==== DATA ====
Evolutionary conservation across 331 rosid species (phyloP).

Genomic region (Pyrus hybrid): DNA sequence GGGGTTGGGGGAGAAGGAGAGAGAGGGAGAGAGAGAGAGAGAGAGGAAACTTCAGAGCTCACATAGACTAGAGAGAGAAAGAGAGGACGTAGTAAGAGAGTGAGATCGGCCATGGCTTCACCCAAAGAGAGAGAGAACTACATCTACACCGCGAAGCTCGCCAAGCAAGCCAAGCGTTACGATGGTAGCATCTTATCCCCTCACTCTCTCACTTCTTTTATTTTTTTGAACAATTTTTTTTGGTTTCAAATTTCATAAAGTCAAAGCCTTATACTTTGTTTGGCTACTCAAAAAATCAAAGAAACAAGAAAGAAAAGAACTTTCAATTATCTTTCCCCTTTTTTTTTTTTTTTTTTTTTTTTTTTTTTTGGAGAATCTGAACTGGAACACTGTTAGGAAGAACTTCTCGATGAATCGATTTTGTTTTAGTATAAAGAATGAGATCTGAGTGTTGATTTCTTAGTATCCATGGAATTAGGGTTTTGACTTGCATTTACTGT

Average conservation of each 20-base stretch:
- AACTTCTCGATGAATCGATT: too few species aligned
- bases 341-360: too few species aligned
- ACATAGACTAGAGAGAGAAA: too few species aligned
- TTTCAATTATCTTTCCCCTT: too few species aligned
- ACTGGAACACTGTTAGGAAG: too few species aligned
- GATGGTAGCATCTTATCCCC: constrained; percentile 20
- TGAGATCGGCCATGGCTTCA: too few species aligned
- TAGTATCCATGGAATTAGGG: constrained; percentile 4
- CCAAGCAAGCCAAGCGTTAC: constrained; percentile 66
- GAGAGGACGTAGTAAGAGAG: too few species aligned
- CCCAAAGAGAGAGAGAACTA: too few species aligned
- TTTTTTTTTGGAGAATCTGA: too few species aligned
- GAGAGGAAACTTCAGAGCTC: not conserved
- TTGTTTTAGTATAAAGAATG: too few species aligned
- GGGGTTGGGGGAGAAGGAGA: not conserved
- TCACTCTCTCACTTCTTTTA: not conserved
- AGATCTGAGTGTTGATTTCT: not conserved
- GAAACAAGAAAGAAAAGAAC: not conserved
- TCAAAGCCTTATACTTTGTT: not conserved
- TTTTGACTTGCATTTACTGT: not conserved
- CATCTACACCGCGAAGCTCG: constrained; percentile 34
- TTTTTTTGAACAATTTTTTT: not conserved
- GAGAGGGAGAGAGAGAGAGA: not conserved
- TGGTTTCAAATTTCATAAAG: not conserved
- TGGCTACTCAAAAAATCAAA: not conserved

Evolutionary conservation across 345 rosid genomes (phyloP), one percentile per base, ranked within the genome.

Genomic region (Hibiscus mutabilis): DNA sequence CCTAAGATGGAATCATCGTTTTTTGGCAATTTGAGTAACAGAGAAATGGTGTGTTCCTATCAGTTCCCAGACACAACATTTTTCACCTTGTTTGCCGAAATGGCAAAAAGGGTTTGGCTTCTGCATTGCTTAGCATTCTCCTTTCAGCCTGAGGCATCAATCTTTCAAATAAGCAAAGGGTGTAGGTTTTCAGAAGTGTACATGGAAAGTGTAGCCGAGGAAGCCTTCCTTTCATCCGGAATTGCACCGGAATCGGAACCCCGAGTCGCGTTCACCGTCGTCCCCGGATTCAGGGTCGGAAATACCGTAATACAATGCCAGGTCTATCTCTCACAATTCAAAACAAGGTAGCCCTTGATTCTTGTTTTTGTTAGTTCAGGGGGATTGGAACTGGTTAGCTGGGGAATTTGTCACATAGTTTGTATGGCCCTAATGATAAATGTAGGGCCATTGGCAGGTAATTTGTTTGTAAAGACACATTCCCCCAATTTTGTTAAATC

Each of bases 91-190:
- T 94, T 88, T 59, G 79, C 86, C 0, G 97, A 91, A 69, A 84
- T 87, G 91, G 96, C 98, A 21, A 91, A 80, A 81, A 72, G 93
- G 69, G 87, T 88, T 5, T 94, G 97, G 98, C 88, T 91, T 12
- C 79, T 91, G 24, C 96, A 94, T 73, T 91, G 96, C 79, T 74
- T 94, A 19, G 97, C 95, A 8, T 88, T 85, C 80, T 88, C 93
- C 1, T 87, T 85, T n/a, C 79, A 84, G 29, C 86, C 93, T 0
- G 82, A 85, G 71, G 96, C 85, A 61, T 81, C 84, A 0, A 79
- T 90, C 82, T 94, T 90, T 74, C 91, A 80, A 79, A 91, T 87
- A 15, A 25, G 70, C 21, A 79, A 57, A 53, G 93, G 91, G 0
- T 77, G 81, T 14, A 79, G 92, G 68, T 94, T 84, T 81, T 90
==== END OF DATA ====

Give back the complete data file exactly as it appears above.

Evolutionary conservation across 331 rosid species (phyloP).

Genomic region (Pyrus hybrid): DNA sequence GGGGTTGGGGGAGAAGGAGAGAGAGGGAGAGAGAGAGAGAGAGAGGAAACTTCAGAGCTCACATAGACTAGAGAGAGAAAGAGAGGACGTAGTAAGAGAGTGAGATCGGCCATGGCTTCACCCAAAGAGAGAGAGAACTACATCTACACCGCGAAGCTCGCCAAGCAAGCCAAGCGTTACGATGGTAGCATCTTATCCCCTCACTCTCTCACTTCTTTTATTTTTTTGAACAATTTTTTTTGGTTTCAAATTTCATAAAGTCAAAGCCTTATACTTTGTTTGGCTACTCAAAAAATCAAAGAAACAAGAAAGAAAAGAACTTTCAATTATCTTTCCCCTTTTTTTTTTTTTTTTTTTTTTTTTTTTTTTGGAGAATCTGAACTGGAACACTGTTAGGAAGAACTTCTCGATGAATCGATTTTGTTTTAGTATAAAGAATGAGATCTGAGTGTTGATTTCTTAGTATCCATGGAATTAGGGTTTTGACTTGCATTTACTGT

Average conservation of each 20-base stretch:
- AACTTCTCGATGAATCGATT: too few species aligned
- bases 341-360: too few species aligned
- ACATAGACTAGAGAGAGAAA: too few species aligned
- TTTCAATTATCTTTCCCCTT: too few species aligned
- ACTGGAACACTGTTAGGAAG: too few species aligned
- GATGGTAGCATCTTATCCCC: constrained; percentile 20
- TGAGATCGGCCATGGCTTCA: too few species aligned
- TAGTATCCATGGAATTAGGG: constrained; percentile 4
- CCAAGCAAGCCAAGCGTTAC: constrained; percentile 66
- GAGAGGACGTAGTAAGAGAG: too few species aligned
- CCCAAAGAGAGAGAGAACTA: too few species aligned
- TTTTTTTTTGGAGAATCTGA: too few species aligned
- GAGAGGAAACTTCAGAGCTC: not conserved
- TTGTTTTAGTATAAAGAATG: too few species aligned
- GGGGTTGGGGGAGAAGGAGA: not conserved
- TCACTCTCTCACTTCTTTTA: not conserved
- AGATCTGAGTGTTGATTTCT: not conserved
- GAAACAAGAAAGAAAAGAAC: not conserved
- TCAAAGCCTTATACTTTGTT: not conserved
- TTTTGACTTGCATTTACTGT: not conserved
- CATCTACACCGCGAAGCTCG: constrained; percentile 34
- TTTTTTTGAACAATTTTTTT: not conserved
- GAGAGGGAGAGAGAGAGAGA: not conserved
- TGGTTTCAAATTTCATAAAG: not conserved
- TGGCTACTCAAAAAATCAAA: not conserved

Evolutionary conservation across 345 rosid genomes (phyloP), one percentile per base, ranked within the genome.

Genomic region (Hibiscus mutabilis): DNA sequence CCTAAGATGGAATCATCGTTTTTTGGCAATTTGAGTAACAGAGAAATGGTGTGTTCCTATCAGTTCCCAGACACAACATTTTTCACCTTGTTTGCCGAAATGGCAAAAAGGGTTTGGCTTCTGCATTGCTTAGCATTCTCCTTTCAGCCTGAGGCATCAATCTTTCAAATAAGCAAAGGGTGTAGGTTTTCAGAAGTGTACATGGAAAGTGTAGCCGAGGAAGCCTTCCTTTCATCCGGAATTGCACCGGAATCGGAACCCCGAGTCGCGTTCACCGTCGTCCCCGGATTCAGGGTCGGAAATACCGTAATACAATGCCAGGTCTATCTCTCACAATTCAAAACAAGGTAGCCCTTGATTCTTGTTTTTGTTAGTTCAGGGGGATTGGAACTGGTTAGCTGGGGAATTTGTCACATAGTTTGTATGGCCCTAATGATAAATGTAGGGCCATTGGCAGGTAATTTGTTTGTAAAGACACATTCCCCCAATTTTGTTAAATC

Each of bases 91-190:
- T 94, T 88, T 59, G 79, C 86, C 0, G 97, A 91, A 69, A 84
- T 87, G 91, G 96, C 98, A 21, A 91, A 80, A 81, A 72, G 93
- G 69, G 87, T 88, T 5, T 94, G 97, G 98, C 88, T 91, T 12
- C 79, T 91, G 24, C 96, A 94, T 73, T 91, G 96, C 79, T 74
- T 94, A 19, G 97, C 95, A 8, T 88, T 85, C 80, T 88, C 93
- C 1, T 87, T 85, T n/a, C 79, A 84, G 29, C 86, C 93, T 0
- G 82, A 85, G 71, G 96, C 85, A 61, T 81, C 84, A 0, A 79
- T 90, C 82, T 94, T 90, T 74, C 91, A 80, A 79, A 91, T 87
- A 15, A 25, G 70, C 21, A 79, A 57, A 53, G 93, G 91, G 0
- T 77, G 81, T 14, A 79, G 92, G 68, T 94, T 84, T 81, T 90